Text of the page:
Remember when fashion was fun? Nowadays all the talk of show-now-shop-now-this and direct-to-consumer-that has threatened to sap whatever glamour New York Fashion Week had left. Then along came .
Fresh off a Venice Film Festival coup—his new movie, , premiered there on Friday to a 10-minute ovation—Ford took over the almost-under-renovation former Four Seasons restaurant space tonight for a dinner and fashion show with enough star wattage to power the Seagram Building. Julianne Moore, Tom Hanks, Alicia Keys, Baz Luhrmann, Uma Thurman, Jon Hamm, and Naomi Campbell were in the crowd, and that’s just for starters.
Ford is indeed the first major American designer to embrace an in-season model. A wave of them will follow in the days to come, Thakoon, Tommy Hilfiger, and others, among them. As of tomorrow morning, the A-listers in the crowd and non-celebs alike will be able to scoop up the Fall merchandise that appeared on the runway. There’s no overstating how radical a rethink this is of business as usual. It upends decades of standard operating procedure, eliminating, or at the very least making more complicated to pull off, the months of attention magazines and online publications have lavished on collections in the past. The idea is to capitalize on the immediacy of desire, and quash the fatigue that can potentially set in when customers have to wait months in between runway shows and shipments to stores. Nobody will know if the gambit works until they try it.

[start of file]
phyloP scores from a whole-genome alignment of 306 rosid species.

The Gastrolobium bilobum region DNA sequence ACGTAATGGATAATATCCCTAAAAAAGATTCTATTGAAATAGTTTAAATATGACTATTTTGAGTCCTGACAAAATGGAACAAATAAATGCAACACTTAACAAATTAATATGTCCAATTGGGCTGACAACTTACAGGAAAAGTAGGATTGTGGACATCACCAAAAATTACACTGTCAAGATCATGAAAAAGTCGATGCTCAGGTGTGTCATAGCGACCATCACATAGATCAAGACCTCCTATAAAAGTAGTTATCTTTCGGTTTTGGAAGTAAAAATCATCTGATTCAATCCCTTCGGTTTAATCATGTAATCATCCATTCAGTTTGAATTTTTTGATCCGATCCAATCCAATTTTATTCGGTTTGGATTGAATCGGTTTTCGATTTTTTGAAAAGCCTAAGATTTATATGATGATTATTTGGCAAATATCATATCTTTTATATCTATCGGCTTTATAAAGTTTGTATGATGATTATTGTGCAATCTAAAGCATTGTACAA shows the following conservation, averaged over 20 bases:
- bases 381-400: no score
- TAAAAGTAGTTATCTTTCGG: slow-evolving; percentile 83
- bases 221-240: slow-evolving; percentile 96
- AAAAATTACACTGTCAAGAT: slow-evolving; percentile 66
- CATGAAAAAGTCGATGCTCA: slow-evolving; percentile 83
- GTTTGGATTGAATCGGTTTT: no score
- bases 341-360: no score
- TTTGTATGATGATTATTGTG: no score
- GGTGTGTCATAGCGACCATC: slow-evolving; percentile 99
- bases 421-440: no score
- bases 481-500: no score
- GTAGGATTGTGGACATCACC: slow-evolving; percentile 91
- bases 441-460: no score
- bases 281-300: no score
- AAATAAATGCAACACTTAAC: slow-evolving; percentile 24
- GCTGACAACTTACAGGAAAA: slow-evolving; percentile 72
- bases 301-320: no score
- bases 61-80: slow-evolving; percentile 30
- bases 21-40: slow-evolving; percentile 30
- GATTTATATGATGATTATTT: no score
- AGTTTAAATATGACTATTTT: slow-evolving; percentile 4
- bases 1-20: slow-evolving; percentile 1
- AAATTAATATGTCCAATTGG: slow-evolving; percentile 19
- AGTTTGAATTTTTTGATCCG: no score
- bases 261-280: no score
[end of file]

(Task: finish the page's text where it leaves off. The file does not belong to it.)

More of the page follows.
So, how well did Ford do cultivating that desire—star power and a stellar post-show performance by Leon Bridges aside? He cut a nipped waist, pencil-skirted silhouette, and accessorized it with statement belts, knee-high leather boots, piles of bold gold jewelry, and more often than not a handbag. Fabrics felt undeniably Fall-like—painted leathers, herringbones, and tweeds—and the pulled-together outfits conjured something of old Hollywood. The Tom Ford woman is a dame, not the rock chick of his Gucci era. Intarsia color-blocked furs counted among the collection's standouts.
Ford loosened up some more for evening, pairing sequined turtlenecks with long, fringey skirts, and cutting dresses in bright sequins for results that felt both more timeless and timely. Showing them on his ’90s faves Carolyn Murphy, , and Liya Kebede drove that point home. This hypothetical shopper, were she to drop everything and head up to Ford’s Madison Avenue flagship tomorrow, would gravitate towards those sizzling long dresses.
((C) Nicole Phelps for Vogue, September 8, 2016